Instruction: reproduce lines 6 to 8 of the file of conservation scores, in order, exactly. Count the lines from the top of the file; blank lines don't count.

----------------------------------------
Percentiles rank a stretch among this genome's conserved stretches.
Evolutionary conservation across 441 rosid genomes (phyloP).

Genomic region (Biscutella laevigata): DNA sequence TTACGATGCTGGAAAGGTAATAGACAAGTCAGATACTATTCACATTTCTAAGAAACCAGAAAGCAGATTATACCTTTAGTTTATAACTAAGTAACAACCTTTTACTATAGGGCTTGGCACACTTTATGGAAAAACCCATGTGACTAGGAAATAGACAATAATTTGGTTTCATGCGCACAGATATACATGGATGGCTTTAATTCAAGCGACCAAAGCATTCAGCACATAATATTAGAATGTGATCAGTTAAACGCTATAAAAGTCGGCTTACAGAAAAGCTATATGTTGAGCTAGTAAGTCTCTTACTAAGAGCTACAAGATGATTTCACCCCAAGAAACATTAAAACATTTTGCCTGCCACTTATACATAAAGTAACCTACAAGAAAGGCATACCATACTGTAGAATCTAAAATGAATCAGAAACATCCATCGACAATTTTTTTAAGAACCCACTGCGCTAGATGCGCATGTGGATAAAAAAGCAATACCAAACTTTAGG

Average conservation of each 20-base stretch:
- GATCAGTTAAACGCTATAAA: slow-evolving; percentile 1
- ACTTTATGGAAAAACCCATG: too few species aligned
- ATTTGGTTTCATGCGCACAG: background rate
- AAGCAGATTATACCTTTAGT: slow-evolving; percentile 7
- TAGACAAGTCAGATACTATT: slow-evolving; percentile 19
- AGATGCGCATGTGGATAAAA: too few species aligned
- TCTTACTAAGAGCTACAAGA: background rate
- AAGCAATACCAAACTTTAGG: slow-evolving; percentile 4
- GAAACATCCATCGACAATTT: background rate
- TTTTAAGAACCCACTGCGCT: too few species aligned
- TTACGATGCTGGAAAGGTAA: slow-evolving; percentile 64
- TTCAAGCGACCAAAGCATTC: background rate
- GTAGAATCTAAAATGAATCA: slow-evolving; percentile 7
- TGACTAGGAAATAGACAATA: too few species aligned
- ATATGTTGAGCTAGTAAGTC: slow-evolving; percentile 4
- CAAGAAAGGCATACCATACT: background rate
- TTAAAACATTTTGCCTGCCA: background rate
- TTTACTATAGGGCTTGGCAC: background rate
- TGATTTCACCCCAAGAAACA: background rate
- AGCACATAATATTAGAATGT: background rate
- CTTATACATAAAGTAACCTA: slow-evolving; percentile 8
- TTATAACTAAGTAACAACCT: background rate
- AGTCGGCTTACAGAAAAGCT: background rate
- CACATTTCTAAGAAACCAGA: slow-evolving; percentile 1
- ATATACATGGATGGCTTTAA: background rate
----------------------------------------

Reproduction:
- ACTTTATGGAAAAACCCATG: too few species aligned
- ATTTGGTTTCATGCGCACAG: background rate
- AAGCAGATTATACCTTTAGT: slow-evolving; percentile 7